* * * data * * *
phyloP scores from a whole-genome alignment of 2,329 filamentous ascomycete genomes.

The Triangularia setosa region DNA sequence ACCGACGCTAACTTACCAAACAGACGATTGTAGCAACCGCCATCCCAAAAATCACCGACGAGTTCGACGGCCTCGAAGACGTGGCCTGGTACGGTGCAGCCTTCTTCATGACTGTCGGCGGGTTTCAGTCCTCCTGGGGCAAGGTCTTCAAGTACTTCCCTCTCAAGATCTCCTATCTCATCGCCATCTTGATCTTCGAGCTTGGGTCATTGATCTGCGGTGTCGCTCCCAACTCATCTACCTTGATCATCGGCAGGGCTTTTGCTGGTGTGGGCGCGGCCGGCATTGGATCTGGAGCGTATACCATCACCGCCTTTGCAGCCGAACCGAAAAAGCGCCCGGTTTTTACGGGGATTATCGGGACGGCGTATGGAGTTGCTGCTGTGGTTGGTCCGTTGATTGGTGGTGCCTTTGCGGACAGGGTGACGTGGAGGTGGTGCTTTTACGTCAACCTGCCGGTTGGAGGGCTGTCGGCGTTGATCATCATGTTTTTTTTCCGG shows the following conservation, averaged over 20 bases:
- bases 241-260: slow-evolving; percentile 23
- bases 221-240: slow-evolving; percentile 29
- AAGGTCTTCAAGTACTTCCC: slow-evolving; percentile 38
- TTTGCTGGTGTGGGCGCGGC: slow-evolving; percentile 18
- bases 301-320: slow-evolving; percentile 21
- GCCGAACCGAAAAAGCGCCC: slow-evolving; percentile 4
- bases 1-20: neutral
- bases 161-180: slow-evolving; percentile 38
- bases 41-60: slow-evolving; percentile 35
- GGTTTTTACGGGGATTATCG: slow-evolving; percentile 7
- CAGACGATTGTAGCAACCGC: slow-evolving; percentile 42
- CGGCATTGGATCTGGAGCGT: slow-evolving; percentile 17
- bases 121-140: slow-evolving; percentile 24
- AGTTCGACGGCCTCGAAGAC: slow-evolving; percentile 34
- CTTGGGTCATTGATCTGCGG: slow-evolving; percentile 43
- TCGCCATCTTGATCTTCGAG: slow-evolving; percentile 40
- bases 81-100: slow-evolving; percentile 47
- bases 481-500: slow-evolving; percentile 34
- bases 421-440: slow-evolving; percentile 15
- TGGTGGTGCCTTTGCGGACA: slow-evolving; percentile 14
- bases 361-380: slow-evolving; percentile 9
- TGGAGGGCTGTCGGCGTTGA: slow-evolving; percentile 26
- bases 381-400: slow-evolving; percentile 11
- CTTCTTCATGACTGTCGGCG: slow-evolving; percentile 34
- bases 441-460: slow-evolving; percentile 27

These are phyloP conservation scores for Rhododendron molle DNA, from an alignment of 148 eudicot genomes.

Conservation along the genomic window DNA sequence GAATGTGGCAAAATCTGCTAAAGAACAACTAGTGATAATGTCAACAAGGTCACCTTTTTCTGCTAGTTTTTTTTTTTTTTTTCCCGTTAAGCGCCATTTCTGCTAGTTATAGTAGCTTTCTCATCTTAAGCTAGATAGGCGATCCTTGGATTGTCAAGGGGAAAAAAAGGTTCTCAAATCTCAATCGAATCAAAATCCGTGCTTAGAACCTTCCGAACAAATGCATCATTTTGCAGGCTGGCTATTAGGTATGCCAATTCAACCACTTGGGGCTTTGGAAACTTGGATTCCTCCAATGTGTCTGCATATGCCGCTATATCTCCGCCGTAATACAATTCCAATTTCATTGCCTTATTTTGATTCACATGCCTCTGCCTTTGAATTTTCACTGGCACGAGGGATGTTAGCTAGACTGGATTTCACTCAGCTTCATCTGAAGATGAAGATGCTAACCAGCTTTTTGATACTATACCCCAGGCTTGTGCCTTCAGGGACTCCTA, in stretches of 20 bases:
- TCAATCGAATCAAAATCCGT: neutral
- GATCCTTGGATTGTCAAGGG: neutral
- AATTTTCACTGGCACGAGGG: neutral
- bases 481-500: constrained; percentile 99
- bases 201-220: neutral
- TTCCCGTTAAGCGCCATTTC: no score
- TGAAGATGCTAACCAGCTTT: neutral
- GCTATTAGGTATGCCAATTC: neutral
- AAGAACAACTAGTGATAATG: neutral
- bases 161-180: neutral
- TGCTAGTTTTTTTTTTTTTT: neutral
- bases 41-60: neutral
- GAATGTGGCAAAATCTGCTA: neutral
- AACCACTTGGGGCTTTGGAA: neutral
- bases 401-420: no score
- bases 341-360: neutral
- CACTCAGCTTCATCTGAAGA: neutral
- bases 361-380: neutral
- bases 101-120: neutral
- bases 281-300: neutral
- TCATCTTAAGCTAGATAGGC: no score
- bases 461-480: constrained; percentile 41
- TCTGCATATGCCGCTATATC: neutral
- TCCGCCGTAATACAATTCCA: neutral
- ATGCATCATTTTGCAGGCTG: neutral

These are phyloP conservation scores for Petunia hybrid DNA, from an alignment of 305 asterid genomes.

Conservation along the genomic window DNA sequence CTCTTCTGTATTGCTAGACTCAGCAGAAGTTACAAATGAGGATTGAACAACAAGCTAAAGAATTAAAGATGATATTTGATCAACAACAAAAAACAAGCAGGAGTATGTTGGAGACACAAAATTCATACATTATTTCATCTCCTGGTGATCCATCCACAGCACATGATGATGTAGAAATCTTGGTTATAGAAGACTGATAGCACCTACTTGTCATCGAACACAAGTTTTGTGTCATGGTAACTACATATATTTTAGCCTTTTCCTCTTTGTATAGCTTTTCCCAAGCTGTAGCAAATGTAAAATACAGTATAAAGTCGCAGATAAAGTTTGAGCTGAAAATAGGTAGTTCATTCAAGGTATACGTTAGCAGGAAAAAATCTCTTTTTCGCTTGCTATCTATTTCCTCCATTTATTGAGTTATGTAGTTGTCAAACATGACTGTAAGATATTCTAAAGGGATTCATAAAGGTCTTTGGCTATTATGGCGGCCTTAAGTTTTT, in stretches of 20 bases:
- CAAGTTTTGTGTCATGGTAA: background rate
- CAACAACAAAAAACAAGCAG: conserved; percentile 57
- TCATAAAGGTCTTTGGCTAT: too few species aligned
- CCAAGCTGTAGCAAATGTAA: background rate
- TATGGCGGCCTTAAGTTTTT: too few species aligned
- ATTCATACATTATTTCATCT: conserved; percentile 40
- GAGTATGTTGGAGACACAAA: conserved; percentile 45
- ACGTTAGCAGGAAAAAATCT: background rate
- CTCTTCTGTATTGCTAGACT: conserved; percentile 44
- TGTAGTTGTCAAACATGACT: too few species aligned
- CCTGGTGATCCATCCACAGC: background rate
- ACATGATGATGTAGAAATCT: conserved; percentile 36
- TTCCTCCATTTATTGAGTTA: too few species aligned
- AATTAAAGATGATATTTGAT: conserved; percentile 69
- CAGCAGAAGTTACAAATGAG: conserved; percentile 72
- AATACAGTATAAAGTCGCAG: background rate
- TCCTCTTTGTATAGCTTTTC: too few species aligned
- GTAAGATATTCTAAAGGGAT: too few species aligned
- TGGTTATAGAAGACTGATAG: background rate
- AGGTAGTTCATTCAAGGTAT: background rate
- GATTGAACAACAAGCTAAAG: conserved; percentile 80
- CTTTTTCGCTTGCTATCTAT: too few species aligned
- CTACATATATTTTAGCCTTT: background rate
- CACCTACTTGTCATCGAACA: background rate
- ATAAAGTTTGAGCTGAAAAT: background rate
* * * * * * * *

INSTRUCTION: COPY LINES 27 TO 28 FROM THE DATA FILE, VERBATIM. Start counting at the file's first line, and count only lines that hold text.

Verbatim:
- bases 441-460: slow-evolving; percentile 27

These are phyloP conservation scores for Rhododendron molle DNA, from an alignment of 148 eudicot genomes.